By Isabel Van Dyke and Madison Wailes April 10, 2018

Defend Our Future Colorado supporters traveled to Gillette, WY, on March 27th to testify at the EPA listening session on the repeal of the Clean Power Plan. Two of our Colorado State University supporters, Isabel Van Dyke and Madison Wailes, shared their experiences.

Isabel Van Dyke, Freshman

When I heard that there was an opportunity to go fight for the Clean Power Plan, I was beyond excited to participate in something so important. Upon arrival, we were immediately met with a giant floor mat that read, “WE SUPPORT COAL,” in the lobby of the hotel. Gillette, Wyoming was a very strategic spot to hold the hearing in – it is one of the largest coal-producing cities in the country, so us environmental activists were drastically outnumbered. Despite this, we enjoyed our time at the hotel to practice and rest, and Tuesday morning we drove to Gillette College for the hearing. After listening to a several coal business owners claim that climate change wasn’t influenced by their products, and painfully listening to the Mayor of Gillette claim that coal wasn’t affecting them because “clearly the snow outside is white, not stained black with coal,” we finally had our turn.

In my testimony, I asked EPA Administrator Scott Pruitt to listen to the millions of people around the country fighting against his decision to repeal the CPP, and I invited Pruitt to Fort Collins where he could witness the beautiful Earth that will be impacted by this decision. I reminded him that political affiliation shouldn’t matter in protecting the environment – we disagree on so much, but this is really one thing that is inarguable. I noted that the outdoors is a critical part of my existence, and many others as well, and pleaded that he protect my future.

When I finished, a silent room of coal-supporters met the applause of the other wonderful organizations that attended, including Mom’s Clean Air Force and the Natural Resource Defense Council. Then, a very quiet and solemn-looking man took my place, and spouted a myriad of likely false information, and was met with a great round of cheers and smiles from the mediators. Although unwelcome at times, we had our place in that room. We showed up and gave our testimonies, and that’s what truly matters. I highly recommend everyone to do something like this – stand up for what you believe in and go to great lengths to make change. Despite the difficulty, it’s worth it intrinsically, knowing that you helped save the Earth. It’s worth it because of the changes that will be made because of what you did!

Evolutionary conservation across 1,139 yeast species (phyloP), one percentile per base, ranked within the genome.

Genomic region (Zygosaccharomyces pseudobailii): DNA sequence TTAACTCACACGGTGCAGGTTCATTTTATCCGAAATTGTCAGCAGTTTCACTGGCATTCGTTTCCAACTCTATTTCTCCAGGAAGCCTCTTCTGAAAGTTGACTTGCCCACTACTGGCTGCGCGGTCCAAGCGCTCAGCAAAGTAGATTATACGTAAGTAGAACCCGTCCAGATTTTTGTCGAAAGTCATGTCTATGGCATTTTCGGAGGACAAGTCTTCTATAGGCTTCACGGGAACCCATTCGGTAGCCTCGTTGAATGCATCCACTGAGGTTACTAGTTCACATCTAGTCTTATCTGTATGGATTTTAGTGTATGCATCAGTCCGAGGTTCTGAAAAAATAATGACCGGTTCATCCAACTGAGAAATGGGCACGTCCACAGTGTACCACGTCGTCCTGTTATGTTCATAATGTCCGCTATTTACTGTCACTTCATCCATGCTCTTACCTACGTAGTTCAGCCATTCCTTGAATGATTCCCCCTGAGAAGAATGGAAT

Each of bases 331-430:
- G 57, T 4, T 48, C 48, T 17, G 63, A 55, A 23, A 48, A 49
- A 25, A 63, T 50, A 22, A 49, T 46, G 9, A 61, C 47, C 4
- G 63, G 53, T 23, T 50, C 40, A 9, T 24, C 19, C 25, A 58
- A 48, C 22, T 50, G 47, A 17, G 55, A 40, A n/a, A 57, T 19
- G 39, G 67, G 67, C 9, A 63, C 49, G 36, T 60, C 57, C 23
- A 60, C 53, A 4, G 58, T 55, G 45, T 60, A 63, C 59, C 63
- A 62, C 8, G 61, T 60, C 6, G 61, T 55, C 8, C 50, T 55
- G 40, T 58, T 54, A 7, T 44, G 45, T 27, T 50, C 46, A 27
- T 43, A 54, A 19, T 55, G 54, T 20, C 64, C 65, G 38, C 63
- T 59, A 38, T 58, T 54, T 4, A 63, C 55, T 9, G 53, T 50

Madison Wailes, Freshman

My trip into coal country was surreal and unforgettable. It certainly felt a lot like walking into a lion’s den. After all, Gillette, Wyoming is one of the largest coal-producing communities in the country. Coal isn’t just a part of industry up there – it’s a way of life. This was daunting, but it was still important.

The Clean Power Plan means a lot to me as well as those back in Colorado, across the country and abroad. One of the most moving experiences I had was being approached by a friendly Gillette native asking about Defend Our Future and what we stood for. We informed him that we sought to protect the planet and defend the Clean Power Plan. He asked us many questions, and by the end, he found our goals were not so different from his own, and that he could get behind our message.

During my testimony, I spoke of how neither financial gain, nor economic advantage could ever match the risk we face as a country should the Clean Power Plan be repealed. I know many of the people attending the hearing do not believe in the reality of climate change or are skeptical of it. This worries me, and I hope that my fellow interns and I opened some eyes to the impending danger facing our environment.

Overall, I had a wonderful time with our small team and this experience was something I wouldn’t trade for the world! I strongly advocate for more millennials to get involved in the political process – I can’t deny that it can be intimidating, but it is worth it. That euphoric, proud feeling you get after delivering testimony for something you believe in deep in your core is insurmountable. Moreover, I made some really meaningful connections with my fellow interns and am proud to consider them my friends and colleagues.